Meet the only Black female scout in the NHL

Blake Bolden didn’t expect her job to involve bubble hockey.

No one who works in the NHL did. For Bolden, as just the second woman scout in the NHL and the first Black woman, her first season with the Los Angeles Kings was a whirlwind in particular.

“It’s like being on a new team,” she said. “And it is a new team, it’s like it’s been my whole life. This time you’re not playing, but you are aiming for a common goal.”

It’s not often scouts in any sport are asked to do their job without being on location, but in a pandemic world full of sports bubbles and less and less access, that’s exactly what Bolden and other scouts have had to do.

That itself has created a new appreciation for the role, and given her some new views on how to scout hockey.

“You can’t see plays after the whistle, you follow the camera,” she said. “But you can rewind, go back to see what you just saw. Having the TV it’s nice you can hone in like that, but you do miss seeing the entire ice and the play developing.”

A star defender for the Boston Pride of the NWHL before making the leap to the Professional Women's Hockey Players Association, the 28-year-old Bolden was about as accomplished as a hockey player could be. She hadn’t started thinking about the next phase of her career until a chance encounter with the Kings in January.

“I’d never thought about scouting,” said Bolden. “I was at the Kings facility because I was a special guest for Black Girl Hockey Club, and the Kings wanted to talk to me about women’s hockey, and I think he wanted someone for the role of an AHL scout, and he asked if I was interested.”

From there, Bolden went through an intensive interview process before she joined Hockey Hall of Famer Cammi Granato of the Seattle Kraken as the second woman to hold a scouting position with an NHL club.

She started out scouting local AHL games, mostly the San Diego Gulls, a new experience as it was.

“We have prospects that we’re taking a look at throughout the whole season, just tracking them,” said Bolden. “How they perform game-to-game, their capabilities, things that ebb and flow in an entire season.”

LOS ANGELES, CA - FEBRUARY 26: Willie O'Ree (L) the first black NHL player and Blake Bolden (R) the first black NWHL player pose in front of  STAPLES Center before the game between the Pittsburgh Penguins and the Los Angeles Kings on February 26, 2020 in Los Angeles, California. (Photo by Juan Ocampo/NHLI via Getty Images)
Willie O'Ree (L) the first black NHL player and Blake Bolden (R) the first black NWHL player (Photo by Juan Ocampo/NHLI via Getty Images)

When the pandemic took shape and all hockey was put on pause, Bolden wasn’t sure what would become of her role. No AHL, ECHL, or any hockey in California — even as the NHL returned, and the Kings or any other California-based teams weren’t a part of the postseason — meant Bolden’s job was going to have to be re-imagined.

In that re-imagining, she found herself scouting NHL games.

“I’ve never scouted NHL teams yet,” she said. “It’s quite different. We’re looking at players from Tampa Bay and Dallas and Vegas and seeing how talented everyone is. For me it’s been a lot of learning, just like every scouting experience. How they see a play in comparison to what I’m seeing, and it’s all pretty exciting.

“I’ve never scouted these (NHL) players before, but you look for guys who stand out. For example, I like Miro Heiskanen of Dallas. I’d never seen him before in my life and was like, holy cow this guy is amazing. Seeing how guys compete against him, they’re physical like Ryan Reaves or how Vancouver gets more physical against a team like Vegas, there’s instances you read the scenarios and pick up on certain players.”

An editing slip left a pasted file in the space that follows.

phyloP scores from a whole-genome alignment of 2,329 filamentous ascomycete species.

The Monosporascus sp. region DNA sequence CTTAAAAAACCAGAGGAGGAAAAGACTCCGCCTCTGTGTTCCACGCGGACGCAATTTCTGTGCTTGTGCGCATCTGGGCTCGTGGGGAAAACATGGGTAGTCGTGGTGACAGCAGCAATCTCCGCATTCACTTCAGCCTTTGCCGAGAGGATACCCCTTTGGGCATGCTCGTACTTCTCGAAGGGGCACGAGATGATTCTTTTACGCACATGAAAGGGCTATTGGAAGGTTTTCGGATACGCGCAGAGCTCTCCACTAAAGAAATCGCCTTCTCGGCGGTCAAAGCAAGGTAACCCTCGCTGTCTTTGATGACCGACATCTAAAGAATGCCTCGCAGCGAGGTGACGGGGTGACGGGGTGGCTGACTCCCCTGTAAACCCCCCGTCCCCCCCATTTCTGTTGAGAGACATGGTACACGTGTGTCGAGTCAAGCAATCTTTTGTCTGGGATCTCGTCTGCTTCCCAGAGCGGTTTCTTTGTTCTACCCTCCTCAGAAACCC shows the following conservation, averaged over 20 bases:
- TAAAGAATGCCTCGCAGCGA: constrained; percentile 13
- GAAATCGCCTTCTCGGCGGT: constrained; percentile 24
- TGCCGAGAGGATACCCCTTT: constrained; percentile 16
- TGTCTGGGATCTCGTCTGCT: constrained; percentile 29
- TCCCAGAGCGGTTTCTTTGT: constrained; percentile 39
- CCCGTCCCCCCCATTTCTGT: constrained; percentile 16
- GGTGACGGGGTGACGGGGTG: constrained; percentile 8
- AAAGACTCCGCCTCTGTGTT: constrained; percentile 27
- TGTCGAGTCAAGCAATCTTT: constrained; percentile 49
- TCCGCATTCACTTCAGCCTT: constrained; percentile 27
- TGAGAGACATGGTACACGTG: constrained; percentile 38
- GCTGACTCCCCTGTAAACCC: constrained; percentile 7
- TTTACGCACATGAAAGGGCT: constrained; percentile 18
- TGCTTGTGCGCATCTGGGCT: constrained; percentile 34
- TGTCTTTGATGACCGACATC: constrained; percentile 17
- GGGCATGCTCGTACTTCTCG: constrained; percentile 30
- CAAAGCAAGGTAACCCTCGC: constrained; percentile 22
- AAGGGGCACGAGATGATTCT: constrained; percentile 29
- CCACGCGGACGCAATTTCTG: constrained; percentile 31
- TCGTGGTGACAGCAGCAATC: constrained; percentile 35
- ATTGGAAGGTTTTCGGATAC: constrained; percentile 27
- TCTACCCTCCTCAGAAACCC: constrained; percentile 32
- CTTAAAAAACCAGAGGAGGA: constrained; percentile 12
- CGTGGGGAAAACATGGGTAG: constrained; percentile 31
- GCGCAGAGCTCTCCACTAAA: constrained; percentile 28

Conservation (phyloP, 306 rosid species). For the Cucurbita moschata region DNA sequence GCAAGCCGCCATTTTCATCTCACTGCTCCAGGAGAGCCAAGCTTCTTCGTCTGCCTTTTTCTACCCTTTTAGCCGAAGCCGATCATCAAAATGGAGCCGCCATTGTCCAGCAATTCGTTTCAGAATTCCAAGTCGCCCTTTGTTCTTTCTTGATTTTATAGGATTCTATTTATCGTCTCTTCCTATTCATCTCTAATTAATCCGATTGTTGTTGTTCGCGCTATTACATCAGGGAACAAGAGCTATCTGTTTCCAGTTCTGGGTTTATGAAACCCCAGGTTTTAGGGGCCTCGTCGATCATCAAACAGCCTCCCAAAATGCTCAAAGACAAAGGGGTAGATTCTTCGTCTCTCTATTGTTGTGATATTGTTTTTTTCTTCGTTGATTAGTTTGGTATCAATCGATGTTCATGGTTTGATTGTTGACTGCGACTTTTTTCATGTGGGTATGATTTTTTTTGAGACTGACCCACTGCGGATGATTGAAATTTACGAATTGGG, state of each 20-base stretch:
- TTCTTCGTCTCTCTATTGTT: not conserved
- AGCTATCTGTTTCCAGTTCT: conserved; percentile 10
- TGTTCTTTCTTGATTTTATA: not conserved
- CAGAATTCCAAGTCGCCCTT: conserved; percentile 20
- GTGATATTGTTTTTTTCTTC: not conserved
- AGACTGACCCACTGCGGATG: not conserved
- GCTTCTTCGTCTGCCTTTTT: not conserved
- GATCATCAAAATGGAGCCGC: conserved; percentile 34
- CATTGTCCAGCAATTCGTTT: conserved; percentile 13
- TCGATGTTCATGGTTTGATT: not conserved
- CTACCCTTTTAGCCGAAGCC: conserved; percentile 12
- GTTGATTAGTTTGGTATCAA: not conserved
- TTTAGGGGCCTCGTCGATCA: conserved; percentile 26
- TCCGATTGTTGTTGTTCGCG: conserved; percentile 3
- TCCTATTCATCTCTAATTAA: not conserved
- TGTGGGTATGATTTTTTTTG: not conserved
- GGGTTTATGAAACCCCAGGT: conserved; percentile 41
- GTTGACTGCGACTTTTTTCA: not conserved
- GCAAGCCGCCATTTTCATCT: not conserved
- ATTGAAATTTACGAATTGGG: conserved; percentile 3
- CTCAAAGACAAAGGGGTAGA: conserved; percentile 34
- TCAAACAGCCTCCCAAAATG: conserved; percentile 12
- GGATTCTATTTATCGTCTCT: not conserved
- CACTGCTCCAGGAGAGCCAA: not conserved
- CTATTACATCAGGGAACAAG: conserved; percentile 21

As a player herself, Bolden is a tough defender with one of the hardest shots in the women’s game and a nose for the net, and at times she can’t help but reflect on how she would handle different situations on the ice while she’s in scouting mode.

It’s a little different than the game she’s played her whole life, but hockey is hockey, and she can easily imagine the thought process behind the plays on her TV screen.

“It’s really fun to play that game with yourself,” said Bolden. “These guys are so skilled and can do things I couldn’t dream of doing, taking a wrist shot and it going 200 feet down the ice. I like to look at skating, are they agile, can they use their edges really well, are they knocked off the puck, how do they change directions? I’m a pretty good skater so I think about that.”

Bolden also cited watching the playmaking abilities from well before the play is made, and the processing of the players on the ice.

Not being there to see the entire play develop makes it a bit more difficult, but Bolden still found some standouts.

“Everyone who played the game does that,” she said. “Thinking, ‘I wouldn’t have done that.’ There was one play (Elias) Pettersson made where he used his knee to slingshot around the goalie and make a pass to (Tyler) Toffoli and I was like, that was the coolest thing ever, I never would have thought to use a knee, I’ve never done that before.”

The next time pro hockey is played, Bolden hopes she can be there in person. Whether that’s scouting a Gulls game or attending the Kings contests or wherever they might send her next, Bolden’s ready to take the skills she’s learned from bubble hockey.

Even if it means influencing the Kings’ scouting department from her couch.

“It’s a different energy watching from home,” she said. “Sometimes you feel like you’re a spectator relaxing at home and realize, ‘I have to scout these players.’ It’s an adjustment, different from going to a game, feeling the energy. This particular NHL playoffs are different from anything, there’s no factors for home and away players.

“You kind of don’t even notice, everyone is still playing like it’s playoff hockey.”